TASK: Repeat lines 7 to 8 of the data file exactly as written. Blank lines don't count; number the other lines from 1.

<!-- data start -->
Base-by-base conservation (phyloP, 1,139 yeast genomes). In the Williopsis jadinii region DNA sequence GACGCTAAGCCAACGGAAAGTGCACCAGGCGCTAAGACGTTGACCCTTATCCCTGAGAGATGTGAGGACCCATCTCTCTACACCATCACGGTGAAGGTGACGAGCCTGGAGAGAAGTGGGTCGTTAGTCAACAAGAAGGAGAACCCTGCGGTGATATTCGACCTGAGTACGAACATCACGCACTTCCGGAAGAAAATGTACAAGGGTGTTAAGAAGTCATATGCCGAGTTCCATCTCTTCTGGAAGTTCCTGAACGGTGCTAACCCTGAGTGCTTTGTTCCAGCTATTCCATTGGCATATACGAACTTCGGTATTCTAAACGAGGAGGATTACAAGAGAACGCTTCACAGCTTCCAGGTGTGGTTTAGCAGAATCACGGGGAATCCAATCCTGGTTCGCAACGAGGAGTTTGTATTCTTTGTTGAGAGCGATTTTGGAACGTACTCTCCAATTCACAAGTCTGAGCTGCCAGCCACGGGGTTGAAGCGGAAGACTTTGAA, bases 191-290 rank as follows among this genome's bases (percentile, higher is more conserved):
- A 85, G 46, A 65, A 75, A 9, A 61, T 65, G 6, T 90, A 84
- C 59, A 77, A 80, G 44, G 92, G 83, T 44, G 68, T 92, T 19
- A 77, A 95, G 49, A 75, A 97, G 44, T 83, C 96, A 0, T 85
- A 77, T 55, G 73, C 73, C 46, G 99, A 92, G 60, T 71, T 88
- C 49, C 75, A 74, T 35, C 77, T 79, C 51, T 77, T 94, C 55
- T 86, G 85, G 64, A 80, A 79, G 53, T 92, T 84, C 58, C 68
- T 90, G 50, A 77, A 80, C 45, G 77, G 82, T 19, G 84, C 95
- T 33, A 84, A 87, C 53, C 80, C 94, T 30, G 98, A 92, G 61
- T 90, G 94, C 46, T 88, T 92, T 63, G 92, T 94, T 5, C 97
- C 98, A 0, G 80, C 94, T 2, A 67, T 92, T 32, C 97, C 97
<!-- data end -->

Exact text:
- T 86, G 85, G 64, A 80, A 79, G 53, T 92, T 84, C 58, C 68
- T 90, G 50, A 77, A 80, C 45, G 77, G 82, T 19, G 84, C 95